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Outlines of English and American Literature|
by Long, William J.
| The early part of the nineteenth century (sometimes called
the First National period of American letters) was a time of
unusual enthusiasm. The country had recently won its independence
and taken its place among the free nations of the world; it had
emerged triumphant from a period of doubt and struggle over the
Constitution and the Union; it was increasing with amazing rapidity
in territory, in population and in the wealth which followed a
successful commerce; its people were united as never before by
noble pride in the past and by a great hope for the future. It is
not surprising, therefore, that our first really national
literature (that is, a literature which was read by practically the
whole country, and which represented America to foreign nations)
should appear in this expansive age as an expression of the
The four chief writers of the period are: Irving, the pleasant
essayist, story-teller and historian; Bryant, the poet of primeval
nature; Cooper, the novelist, who was the first American author to
win world-wide fame; and Poe, the most cunning craftsman among our
early writers, who wrote a few melodious poems and many tales of
mystery or horror. Some critics would include also among the major
writers William Gilmore Simms (sometimes called "the Cooper of the
South"), author of many adventurous romances dealing with pioneer
life and with Colonial and Revolutionary history.
The numerous minor writers of the age are commonly grouped in local
schools. The Knickerbocker school, of New York, includes the poets
Halleck and Drake, the novelist Paulding, and one writer of
miscellaneous prose and verse, Nathaniel P. Willis, who was for a
time more popular than any other American writer save Cooper. In
the southern school (led by Poe and Simms) were Wilde, Kennedy and
William Wirt. The West was represented by Timothy Flint and James
Hall. In New England were the poets Percival and Maria Brooks, the
novelists Sarah Morton and Catherine Sedgwick, and the historians
Sparks and Bancroft. The writers we have named are merely typical;
there were literally hundreds of others who were more or less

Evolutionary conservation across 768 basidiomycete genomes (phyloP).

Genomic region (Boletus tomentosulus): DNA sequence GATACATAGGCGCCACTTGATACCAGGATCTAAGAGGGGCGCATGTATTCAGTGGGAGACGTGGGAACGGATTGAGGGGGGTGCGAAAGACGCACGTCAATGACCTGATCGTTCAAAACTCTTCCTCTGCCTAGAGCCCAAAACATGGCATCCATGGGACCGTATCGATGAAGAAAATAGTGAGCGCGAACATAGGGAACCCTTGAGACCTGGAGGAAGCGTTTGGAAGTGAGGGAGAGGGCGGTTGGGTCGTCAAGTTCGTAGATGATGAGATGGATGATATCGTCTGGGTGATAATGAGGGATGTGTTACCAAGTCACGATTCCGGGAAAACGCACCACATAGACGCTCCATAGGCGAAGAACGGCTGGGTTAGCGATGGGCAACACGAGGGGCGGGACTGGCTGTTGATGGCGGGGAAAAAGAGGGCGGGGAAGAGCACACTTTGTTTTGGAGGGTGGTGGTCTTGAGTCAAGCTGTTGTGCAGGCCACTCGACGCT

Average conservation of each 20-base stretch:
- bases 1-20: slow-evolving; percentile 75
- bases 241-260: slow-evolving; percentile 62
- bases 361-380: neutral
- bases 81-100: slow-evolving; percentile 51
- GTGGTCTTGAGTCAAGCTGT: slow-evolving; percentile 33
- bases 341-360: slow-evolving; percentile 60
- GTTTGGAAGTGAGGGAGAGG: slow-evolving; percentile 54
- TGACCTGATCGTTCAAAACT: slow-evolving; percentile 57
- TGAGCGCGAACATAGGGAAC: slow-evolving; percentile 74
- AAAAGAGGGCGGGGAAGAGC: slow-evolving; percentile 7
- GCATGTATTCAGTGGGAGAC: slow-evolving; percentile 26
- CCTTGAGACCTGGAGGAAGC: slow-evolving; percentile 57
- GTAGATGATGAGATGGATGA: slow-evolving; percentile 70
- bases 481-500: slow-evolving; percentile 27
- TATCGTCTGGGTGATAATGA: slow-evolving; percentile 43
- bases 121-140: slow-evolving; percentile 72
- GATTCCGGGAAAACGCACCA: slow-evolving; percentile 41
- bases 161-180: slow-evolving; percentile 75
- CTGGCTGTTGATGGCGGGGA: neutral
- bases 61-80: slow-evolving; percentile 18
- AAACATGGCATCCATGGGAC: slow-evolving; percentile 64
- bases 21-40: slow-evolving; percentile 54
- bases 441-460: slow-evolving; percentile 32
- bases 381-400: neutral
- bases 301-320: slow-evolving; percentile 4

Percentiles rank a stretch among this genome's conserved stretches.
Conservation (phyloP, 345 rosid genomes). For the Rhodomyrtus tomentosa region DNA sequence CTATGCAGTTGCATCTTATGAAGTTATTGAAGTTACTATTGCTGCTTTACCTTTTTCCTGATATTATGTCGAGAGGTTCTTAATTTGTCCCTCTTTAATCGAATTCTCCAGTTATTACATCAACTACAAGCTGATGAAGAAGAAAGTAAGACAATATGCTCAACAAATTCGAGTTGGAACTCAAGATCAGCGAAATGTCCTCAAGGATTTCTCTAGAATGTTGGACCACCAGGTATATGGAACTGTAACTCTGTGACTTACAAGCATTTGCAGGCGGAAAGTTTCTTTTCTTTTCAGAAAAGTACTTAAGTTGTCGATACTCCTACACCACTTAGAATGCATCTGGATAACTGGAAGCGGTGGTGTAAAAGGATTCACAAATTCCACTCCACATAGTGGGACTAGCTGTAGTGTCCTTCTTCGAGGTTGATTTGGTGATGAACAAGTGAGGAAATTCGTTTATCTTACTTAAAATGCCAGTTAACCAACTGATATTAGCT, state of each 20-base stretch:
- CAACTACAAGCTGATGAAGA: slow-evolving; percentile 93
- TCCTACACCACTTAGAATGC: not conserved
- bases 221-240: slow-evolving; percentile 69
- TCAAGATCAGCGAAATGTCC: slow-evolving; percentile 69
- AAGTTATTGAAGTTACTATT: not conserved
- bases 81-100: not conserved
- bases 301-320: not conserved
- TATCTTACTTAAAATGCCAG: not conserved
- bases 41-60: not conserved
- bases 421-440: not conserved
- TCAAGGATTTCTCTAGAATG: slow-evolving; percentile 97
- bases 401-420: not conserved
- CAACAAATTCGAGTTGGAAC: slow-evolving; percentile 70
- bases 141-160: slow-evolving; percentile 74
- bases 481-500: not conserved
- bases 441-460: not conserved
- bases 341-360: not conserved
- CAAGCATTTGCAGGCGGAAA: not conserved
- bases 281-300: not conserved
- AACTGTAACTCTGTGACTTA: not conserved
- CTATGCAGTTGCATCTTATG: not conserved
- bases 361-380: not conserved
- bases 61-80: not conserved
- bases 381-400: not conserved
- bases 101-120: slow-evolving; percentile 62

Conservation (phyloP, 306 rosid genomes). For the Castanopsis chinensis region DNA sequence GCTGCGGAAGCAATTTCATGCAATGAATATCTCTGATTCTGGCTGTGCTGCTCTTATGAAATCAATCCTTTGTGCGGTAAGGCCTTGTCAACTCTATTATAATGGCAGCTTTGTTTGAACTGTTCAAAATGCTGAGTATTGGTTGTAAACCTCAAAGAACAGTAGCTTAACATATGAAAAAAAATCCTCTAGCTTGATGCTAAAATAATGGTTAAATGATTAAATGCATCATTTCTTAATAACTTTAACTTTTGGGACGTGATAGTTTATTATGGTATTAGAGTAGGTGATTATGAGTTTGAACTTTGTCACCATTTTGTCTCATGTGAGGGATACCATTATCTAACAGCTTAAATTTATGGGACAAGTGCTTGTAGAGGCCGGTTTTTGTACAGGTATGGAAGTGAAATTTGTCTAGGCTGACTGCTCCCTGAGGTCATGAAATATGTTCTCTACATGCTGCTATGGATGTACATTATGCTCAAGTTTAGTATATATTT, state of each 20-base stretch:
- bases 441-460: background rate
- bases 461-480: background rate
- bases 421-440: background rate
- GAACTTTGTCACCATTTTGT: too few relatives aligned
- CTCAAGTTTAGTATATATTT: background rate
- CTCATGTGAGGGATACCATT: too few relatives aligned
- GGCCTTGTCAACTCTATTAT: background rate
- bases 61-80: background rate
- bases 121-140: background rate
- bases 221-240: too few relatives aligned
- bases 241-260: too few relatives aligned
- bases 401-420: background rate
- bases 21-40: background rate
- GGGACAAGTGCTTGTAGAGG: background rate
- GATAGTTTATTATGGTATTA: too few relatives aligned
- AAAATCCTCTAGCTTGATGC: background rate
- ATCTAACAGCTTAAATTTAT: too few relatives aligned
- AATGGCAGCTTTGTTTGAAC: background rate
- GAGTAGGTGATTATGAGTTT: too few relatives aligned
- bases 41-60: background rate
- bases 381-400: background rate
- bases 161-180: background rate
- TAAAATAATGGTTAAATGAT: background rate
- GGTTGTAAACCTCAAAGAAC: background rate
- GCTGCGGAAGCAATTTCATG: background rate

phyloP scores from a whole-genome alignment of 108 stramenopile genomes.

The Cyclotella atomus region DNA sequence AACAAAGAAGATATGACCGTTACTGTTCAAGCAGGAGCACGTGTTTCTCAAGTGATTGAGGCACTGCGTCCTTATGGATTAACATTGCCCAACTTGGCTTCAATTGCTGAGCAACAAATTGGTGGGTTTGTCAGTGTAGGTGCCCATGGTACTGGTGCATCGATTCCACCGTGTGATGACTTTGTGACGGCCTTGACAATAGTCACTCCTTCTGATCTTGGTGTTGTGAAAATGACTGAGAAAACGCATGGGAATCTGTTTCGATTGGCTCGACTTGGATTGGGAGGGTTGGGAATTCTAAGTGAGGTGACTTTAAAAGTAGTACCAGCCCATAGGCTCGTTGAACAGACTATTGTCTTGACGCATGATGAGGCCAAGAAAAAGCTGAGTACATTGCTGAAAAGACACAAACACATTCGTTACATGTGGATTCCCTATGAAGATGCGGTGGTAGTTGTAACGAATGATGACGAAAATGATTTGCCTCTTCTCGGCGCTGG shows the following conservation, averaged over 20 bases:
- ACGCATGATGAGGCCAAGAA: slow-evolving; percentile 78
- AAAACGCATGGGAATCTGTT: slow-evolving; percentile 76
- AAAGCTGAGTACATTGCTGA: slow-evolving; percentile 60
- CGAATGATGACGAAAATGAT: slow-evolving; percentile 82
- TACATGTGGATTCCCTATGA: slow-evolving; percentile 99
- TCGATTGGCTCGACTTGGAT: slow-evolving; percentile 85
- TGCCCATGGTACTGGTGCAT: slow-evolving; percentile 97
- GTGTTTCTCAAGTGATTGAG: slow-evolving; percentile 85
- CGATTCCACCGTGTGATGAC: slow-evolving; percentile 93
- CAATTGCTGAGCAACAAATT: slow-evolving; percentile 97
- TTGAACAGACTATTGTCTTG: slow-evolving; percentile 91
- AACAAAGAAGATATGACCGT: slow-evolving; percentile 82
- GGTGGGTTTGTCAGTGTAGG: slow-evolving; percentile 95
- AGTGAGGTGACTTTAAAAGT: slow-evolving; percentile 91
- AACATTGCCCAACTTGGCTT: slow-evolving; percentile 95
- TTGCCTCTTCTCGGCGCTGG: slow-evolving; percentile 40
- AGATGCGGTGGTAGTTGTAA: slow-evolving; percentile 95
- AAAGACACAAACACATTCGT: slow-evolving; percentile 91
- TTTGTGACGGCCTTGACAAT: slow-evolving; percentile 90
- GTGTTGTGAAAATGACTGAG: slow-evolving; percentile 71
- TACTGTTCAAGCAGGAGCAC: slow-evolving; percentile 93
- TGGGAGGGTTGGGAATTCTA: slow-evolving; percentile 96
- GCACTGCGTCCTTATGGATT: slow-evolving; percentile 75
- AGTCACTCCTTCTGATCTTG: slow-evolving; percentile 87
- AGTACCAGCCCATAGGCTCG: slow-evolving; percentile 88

widely known in the middle of the last century.
The first common characteristic of these writers was their
patriotic enthusiasm; the second was their romantic spirit. The
romantic movement in English poetry was well under way at this
time, and practically all our writers were involved in it. They
were strongly influenced, moreover, by English writers of the
period or by settled English literary traditions. Thus, Irving
modeled his style closely on that of Addison; the early poetry of
Bryant shows the influence of Wordsworth; the weird tales of Poe
and his critical essays were both alike influenced by Coleridge;
and the quickening influence of Scott appears plainly in the
romances of Cooper. The minor writers were even more subject to
foreign influences, especially to German and English romanticism.
There was, however, a sturdy independence in the work of most of
these writers which stamps it as original and unmistakably
American. The nature poetry of Bryant with its rugged strength and
simplicity, the old Dutch legends and stories of Irving, the
pioneer romances of Cooper and Simms, the effective short stories
of Poe,--these have hardly a counterpart in foreign writings of the
period. They are the first striking expressions of the new American
spirit in literature.
Selections for Reading
Irving's Sketch Book, in Standard English
Classics and various other school editions (see "Texts" in General
Bibliography); The Alhambra, in Ginn and Company's Classics for
Children; parts of Bracebridge Hall, in Riverside Literature;
Conquest of Granada and other works, in Everyman's Library.
Selections from Bryant, in Riverside Literature and Pocket
Cooper's Last of the Mohicans, in Standard English Classics and
other school editions; the five Leatherstocking tales, in
Everyman's Library; The Spy, in Riverside Literature.
Selections from Poe, prose and verse, in Standard English Classics,
Silver Classics, Johnson's English Classics, Lake English Classics.
Simms's The Yemassee, in Johnson's English Classics. Typical
selections from minor authors of the period, in Readings from
American Literature and other anthologies (see "Selections" in